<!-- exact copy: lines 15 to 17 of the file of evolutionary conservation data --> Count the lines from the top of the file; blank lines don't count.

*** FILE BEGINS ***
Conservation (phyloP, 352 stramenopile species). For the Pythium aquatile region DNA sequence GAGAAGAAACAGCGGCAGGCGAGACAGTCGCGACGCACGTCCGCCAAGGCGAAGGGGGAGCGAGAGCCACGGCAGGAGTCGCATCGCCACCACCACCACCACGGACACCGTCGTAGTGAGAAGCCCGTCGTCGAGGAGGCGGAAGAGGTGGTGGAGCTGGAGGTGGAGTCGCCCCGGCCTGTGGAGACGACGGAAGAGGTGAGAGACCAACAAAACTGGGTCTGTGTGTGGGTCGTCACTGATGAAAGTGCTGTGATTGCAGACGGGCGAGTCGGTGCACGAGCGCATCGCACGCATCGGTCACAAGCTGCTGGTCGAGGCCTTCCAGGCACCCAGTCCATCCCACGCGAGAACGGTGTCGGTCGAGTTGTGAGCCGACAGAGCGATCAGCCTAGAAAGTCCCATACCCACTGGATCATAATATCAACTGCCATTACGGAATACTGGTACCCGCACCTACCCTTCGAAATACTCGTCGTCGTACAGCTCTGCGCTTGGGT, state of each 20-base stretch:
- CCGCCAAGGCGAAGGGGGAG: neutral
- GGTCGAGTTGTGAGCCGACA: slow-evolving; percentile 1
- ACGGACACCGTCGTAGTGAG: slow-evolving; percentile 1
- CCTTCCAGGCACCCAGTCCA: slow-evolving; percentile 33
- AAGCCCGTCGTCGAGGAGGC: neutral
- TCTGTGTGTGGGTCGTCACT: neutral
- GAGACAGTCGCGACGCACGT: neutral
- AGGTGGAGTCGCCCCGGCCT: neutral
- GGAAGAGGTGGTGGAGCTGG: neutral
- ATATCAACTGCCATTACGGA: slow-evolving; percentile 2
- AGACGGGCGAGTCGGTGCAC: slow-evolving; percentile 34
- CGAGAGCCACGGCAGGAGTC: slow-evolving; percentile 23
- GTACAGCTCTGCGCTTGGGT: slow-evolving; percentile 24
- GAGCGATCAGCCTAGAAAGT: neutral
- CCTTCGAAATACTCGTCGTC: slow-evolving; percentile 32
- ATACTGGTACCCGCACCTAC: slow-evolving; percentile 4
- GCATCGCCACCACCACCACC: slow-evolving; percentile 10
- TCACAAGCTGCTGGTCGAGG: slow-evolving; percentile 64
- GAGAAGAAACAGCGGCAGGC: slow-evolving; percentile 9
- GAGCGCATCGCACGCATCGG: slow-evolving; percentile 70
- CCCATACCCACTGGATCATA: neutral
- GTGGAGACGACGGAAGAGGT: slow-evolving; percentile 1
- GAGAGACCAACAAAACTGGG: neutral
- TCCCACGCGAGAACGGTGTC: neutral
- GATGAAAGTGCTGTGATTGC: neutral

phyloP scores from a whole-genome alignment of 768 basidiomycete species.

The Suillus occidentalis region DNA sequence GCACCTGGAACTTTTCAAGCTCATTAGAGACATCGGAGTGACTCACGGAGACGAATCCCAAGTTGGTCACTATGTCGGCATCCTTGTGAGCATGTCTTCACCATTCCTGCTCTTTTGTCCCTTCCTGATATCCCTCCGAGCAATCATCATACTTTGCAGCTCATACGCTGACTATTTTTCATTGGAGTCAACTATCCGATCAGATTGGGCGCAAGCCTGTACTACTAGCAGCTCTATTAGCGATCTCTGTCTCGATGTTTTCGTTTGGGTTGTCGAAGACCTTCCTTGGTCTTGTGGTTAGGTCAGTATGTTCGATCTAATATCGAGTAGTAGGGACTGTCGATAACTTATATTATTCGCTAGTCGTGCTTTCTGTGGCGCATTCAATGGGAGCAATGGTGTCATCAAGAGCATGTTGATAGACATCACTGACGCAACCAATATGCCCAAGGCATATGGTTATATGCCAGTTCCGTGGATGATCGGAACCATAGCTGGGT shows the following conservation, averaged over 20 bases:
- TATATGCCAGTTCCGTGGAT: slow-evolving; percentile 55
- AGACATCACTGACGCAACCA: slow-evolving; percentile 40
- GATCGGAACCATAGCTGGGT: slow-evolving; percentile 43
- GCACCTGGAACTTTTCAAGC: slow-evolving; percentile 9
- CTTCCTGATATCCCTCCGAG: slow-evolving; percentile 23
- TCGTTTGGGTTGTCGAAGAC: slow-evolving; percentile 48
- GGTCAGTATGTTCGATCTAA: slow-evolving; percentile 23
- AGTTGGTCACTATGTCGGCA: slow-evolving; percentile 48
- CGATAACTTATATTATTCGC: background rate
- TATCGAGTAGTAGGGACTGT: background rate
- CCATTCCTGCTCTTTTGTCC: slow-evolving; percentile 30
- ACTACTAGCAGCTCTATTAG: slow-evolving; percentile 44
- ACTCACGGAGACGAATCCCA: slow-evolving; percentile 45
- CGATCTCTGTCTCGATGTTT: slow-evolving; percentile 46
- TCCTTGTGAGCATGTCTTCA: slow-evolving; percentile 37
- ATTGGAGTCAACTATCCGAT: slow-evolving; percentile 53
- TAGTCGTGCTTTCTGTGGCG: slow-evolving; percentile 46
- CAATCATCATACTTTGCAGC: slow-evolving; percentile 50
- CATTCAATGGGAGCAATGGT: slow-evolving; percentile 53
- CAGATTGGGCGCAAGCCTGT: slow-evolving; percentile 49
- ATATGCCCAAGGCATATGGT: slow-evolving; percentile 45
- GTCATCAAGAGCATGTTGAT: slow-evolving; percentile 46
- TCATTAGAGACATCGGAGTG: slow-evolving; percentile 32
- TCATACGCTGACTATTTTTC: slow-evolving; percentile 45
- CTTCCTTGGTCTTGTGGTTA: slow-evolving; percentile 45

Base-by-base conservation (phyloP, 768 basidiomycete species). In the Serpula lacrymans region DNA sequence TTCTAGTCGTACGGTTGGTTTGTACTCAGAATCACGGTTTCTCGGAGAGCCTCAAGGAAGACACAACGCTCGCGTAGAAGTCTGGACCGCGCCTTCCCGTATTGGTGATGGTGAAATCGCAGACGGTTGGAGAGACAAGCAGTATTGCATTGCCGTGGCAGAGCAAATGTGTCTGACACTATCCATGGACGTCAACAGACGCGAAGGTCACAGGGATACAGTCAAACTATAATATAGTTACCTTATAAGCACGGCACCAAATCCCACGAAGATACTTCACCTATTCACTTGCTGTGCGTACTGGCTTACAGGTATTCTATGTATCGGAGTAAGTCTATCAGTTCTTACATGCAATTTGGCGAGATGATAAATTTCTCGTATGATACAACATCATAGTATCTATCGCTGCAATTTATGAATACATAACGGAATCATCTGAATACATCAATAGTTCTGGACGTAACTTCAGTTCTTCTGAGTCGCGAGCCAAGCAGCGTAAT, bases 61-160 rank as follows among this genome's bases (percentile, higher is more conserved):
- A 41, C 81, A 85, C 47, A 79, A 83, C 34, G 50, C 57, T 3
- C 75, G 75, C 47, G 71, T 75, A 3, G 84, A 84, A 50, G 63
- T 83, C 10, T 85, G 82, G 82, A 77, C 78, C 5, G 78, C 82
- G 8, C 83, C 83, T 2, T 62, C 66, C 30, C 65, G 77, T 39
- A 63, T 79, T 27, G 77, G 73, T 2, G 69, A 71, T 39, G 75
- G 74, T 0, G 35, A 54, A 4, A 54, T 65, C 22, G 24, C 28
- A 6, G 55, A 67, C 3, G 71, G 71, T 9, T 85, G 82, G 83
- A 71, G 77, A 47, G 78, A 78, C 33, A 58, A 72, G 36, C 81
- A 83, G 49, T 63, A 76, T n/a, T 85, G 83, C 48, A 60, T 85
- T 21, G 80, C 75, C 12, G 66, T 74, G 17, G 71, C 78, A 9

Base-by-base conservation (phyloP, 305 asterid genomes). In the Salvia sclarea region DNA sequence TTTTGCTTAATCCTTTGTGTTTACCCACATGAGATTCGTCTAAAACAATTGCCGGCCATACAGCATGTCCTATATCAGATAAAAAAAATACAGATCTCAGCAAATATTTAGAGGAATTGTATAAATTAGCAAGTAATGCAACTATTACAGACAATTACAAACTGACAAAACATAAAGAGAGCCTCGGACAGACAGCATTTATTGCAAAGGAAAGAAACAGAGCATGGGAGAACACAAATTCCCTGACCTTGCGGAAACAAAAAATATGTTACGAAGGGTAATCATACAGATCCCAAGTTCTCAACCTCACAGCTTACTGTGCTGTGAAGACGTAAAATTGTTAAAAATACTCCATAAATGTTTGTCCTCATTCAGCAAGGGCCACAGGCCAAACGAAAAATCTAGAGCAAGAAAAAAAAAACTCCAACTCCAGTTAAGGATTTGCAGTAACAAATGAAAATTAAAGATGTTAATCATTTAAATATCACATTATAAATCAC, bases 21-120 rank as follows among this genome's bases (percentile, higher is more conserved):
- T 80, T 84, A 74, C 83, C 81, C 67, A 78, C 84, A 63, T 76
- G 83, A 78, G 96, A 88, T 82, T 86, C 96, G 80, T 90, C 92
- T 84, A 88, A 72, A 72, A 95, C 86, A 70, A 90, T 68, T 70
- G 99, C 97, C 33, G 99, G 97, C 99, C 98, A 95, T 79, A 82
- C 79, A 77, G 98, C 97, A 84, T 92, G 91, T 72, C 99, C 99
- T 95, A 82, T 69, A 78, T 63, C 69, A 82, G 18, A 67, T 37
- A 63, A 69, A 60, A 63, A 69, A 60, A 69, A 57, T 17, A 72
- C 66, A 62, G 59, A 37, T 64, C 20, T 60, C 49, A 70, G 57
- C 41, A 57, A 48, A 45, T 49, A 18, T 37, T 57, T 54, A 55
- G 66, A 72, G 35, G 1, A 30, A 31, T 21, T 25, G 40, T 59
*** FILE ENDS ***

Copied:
- GAGCGATCAGCCTAGAAAGT: neutral
- CCTTCGAAATACTCGTCGTC: slow-evolving; percentile 32
- ATACTGGTACCCGCACCTAC: slow-evolving; percentile 4